Nationwide retains link with Mulryan empire
Irish Nationwide, the building society previously run by Michael Fingleton, holds a 10pc share in one of Sean Mulryan's London development projects, company filings show.
The building society has been winding down its involvement in various property joint ventures, but company records show it holds an equity position in Landor (Dundee Wharf) company, along with Mr Mulryan's Ballymore Properties Limited.
The disclosure is in the last annual return filed by the company in the UK
The building society, which is due to receive €2.7bn from the Government, also has a loan in place with the same company.
Accounts for the UK company show Irish Nationwide holding a "fixed and floating charge'' over the assets of the company.
The building society also has a charge over another Mr Mulryan company, Ballymore Ontario. The loans are repayable in one year, according to accounts for the firm year ended March 2009.
Ballymore, founded by Mr Mulryan, has a large land bank in the docklands area. Two of its earliest projects were in the areas called Dundee Wharf and Millennium Harbour.
Mr Mulryan is the largest Irish developer and is expected to get through the NAMA process easily.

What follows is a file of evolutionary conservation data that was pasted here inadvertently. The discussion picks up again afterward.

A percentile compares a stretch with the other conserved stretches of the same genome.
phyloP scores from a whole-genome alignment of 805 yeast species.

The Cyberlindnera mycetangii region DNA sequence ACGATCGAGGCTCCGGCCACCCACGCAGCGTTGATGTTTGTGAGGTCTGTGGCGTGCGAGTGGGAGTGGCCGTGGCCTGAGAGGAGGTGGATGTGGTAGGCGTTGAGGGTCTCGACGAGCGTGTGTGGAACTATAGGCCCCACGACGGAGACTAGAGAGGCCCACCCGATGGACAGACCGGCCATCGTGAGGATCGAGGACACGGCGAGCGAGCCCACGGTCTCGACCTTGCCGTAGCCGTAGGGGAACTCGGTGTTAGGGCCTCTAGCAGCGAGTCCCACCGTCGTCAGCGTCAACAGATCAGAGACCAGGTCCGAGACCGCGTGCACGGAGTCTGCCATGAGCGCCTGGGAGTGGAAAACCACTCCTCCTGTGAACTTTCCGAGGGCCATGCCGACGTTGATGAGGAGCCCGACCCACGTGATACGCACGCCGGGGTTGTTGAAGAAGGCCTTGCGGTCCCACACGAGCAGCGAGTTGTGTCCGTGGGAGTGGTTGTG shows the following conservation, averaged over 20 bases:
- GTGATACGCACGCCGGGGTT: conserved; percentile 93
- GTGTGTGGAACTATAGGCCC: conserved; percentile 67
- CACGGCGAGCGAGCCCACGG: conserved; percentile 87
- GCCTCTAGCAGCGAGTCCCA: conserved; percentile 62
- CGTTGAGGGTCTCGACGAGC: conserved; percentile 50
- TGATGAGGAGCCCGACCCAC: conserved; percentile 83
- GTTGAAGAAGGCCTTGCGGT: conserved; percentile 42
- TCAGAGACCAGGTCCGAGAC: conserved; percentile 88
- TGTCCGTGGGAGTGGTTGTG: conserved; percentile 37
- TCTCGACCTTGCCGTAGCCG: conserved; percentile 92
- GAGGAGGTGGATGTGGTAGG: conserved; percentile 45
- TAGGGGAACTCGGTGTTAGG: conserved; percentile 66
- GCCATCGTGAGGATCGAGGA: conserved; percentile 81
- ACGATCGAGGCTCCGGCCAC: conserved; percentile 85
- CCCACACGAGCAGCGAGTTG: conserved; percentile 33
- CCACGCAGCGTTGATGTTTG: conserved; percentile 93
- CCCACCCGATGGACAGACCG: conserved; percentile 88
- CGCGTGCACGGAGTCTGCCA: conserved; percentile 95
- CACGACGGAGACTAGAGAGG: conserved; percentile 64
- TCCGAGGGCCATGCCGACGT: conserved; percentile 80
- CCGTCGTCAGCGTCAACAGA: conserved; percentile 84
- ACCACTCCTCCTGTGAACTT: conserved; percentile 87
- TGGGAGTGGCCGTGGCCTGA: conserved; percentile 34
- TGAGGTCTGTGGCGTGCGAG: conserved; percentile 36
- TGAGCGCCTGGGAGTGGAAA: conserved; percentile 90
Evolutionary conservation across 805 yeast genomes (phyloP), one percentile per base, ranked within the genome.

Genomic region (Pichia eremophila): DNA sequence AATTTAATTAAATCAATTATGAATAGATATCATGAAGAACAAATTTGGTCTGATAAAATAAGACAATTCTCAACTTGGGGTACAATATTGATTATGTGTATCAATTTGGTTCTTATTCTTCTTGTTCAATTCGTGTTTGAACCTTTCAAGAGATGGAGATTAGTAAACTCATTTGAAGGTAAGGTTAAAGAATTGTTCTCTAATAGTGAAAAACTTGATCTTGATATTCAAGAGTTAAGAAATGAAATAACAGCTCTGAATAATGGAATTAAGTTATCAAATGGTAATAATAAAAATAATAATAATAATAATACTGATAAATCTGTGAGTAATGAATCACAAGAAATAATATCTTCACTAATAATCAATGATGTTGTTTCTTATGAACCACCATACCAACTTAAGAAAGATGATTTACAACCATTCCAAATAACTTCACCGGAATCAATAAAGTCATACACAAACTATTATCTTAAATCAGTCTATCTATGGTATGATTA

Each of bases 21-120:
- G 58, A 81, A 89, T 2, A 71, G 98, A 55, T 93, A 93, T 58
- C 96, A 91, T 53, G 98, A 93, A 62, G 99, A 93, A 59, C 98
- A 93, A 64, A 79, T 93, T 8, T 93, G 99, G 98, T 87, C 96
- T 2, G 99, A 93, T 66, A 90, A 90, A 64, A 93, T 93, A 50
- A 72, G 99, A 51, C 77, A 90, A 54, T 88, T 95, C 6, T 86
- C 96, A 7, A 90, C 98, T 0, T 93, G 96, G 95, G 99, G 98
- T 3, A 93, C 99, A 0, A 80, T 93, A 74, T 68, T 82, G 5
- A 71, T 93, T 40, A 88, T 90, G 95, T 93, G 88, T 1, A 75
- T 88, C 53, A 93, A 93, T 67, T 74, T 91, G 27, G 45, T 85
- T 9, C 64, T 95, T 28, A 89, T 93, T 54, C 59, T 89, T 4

In 2002, Nationwide reduced its holding in the firm below 50pc. Mr Fingleton stepped down as a director of the company in the same year.
Nobody from Irish Nationwide was available to comment last night on what it planned to do with property joint ventures it remained involved in.
The company has three directly-owned property companies -- Pangrove, Vernia and Cedarclose. It has also securitised its mortgage book into a vehicle called Armoin.
Irish Nationwide's loans were discounted by NAMA by 72pc recently in the second tranche, leaving the building society with the worst quality of loans moving into the agency.
This is believed to relate to the high loan-to-values given during the loan process.
It is also influenced by the fact that Irish Nationwide normally didn't require personal guarantees from developers.
This means that recourse to those borrowers is reduced, making it harder to recover money during a property crash.